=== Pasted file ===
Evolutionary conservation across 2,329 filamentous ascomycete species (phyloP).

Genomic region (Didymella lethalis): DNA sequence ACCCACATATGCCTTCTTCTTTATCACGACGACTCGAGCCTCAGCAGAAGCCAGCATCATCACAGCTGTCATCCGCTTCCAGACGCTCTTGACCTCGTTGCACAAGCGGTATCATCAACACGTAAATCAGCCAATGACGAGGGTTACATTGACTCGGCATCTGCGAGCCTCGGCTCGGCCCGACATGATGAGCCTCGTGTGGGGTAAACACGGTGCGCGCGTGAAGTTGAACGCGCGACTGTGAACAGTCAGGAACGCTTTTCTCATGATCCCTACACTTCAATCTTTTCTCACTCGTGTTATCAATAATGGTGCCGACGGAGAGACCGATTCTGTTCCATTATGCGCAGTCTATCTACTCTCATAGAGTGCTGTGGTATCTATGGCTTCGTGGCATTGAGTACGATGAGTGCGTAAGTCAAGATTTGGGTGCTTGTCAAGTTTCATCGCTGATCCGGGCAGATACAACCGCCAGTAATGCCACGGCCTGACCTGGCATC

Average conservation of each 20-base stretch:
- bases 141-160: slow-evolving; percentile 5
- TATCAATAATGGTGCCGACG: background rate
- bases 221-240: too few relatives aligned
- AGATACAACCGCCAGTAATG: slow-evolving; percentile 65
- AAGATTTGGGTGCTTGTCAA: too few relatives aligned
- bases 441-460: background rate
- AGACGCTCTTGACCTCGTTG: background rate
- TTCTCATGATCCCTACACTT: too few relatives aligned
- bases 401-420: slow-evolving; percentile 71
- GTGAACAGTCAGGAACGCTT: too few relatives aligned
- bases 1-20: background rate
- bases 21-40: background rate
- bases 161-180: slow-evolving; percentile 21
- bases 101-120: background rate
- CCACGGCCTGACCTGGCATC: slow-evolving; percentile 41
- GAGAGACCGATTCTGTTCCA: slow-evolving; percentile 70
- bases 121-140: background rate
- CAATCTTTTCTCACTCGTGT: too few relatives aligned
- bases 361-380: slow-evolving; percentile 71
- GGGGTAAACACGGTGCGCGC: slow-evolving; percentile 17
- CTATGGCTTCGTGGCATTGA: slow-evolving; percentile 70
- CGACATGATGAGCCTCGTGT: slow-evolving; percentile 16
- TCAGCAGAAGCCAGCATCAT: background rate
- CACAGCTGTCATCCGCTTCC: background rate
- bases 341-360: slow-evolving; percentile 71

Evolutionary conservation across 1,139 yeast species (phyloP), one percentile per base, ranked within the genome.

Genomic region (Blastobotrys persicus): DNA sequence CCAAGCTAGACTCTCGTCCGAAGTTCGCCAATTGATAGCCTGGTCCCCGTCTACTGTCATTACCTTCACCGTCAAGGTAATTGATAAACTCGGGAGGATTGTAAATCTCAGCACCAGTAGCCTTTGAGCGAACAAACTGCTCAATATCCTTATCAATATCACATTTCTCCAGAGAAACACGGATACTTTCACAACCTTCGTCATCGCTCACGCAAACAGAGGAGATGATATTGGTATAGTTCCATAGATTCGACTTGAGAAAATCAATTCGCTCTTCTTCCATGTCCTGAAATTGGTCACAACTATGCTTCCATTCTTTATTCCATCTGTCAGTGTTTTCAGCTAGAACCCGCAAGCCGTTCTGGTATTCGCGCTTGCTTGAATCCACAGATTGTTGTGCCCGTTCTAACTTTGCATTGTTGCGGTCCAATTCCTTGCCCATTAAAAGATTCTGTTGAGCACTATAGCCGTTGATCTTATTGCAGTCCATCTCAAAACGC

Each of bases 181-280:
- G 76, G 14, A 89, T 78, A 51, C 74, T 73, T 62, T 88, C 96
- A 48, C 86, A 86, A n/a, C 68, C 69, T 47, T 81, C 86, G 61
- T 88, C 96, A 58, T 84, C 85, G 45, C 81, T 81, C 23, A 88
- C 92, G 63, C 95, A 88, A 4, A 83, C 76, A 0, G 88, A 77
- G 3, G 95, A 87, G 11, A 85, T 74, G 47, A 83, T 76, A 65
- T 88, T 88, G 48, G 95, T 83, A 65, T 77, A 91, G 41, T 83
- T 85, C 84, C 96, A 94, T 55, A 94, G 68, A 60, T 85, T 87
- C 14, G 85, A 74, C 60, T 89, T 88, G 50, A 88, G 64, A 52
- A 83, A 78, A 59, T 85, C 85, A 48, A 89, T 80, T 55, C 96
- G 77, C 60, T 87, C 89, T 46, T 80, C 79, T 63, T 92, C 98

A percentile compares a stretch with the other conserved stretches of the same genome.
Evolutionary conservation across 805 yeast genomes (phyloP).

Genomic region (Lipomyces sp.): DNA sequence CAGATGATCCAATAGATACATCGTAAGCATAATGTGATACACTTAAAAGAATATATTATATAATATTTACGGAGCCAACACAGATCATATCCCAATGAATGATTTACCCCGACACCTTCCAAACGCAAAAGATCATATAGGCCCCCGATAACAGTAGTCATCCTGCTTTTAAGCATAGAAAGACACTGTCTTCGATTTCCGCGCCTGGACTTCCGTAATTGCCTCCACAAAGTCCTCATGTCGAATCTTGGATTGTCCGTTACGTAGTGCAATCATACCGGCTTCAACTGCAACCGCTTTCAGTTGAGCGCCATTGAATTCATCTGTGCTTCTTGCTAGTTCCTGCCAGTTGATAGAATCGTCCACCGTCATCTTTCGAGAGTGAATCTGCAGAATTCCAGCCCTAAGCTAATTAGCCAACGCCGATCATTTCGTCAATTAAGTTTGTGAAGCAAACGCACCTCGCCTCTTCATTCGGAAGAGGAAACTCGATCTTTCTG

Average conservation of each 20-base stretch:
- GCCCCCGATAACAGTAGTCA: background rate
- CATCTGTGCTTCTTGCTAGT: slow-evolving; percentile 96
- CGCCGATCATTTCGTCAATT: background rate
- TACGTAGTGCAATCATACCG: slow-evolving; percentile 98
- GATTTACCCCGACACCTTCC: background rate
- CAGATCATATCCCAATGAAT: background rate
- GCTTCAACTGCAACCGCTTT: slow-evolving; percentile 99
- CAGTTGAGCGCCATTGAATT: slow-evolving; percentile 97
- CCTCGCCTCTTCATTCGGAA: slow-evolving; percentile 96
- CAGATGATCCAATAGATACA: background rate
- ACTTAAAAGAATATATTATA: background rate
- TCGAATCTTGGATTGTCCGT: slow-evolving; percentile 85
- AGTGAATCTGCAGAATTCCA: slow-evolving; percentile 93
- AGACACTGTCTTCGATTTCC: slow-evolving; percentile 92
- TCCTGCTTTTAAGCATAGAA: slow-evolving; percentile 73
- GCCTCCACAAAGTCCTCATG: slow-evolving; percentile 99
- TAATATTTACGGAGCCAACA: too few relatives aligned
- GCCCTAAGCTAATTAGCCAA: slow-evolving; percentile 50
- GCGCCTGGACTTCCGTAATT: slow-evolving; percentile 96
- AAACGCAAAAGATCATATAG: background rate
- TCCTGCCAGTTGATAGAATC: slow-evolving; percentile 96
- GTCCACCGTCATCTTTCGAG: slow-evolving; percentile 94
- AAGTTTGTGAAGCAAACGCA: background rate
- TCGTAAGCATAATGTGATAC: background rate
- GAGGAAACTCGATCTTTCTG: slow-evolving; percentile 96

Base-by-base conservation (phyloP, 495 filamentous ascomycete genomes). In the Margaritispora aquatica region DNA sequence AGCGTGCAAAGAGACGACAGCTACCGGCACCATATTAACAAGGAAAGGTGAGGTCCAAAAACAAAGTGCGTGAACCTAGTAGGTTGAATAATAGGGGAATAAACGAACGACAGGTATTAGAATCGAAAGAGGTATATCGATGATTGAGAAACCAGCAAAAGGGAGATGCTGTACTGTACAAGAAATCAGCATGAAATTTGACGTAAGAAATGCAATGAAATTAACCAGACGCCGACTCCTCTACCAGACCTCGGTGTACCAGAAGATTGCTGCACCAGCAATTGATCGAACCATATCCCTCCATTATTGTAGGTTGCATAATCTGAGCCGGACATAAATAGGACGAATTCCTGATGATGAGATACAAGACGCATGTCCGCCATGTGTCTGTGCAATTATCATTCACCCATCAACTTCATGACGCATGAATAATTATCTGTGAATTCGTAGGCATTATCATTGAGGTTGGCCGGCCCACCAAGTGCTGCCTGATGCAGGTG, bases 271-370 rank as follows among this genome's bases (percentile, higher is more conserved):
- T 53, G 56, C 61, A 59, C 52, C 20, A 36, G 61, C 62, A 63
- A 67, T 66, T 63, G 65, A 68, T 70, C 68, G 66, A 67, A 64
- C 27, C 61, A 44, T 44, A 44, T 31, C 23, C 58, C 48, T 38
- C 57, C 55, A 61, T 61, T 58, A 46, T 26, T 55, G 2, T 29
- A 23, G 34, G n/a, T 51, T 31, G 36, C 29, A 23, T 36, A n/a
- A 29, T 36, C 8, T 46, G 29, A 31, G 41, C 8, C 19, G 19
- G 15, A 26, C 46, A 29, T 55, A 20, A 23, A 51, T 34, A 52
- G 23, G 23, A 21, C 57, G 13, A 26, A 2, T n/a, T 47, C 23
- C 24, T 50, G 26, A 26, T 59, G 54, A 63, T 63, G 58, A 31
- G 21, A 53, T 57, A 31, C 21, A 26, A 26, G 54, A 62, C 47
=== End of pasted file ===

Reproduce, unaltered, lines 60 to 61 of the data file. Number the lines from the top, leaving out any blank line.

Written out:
- TCCTGCTTTTAAGCATAGAA: slow-evolving; percentile 73
- GCCTCCACAAAGTCCTCATG: slow-evolving; percentile 99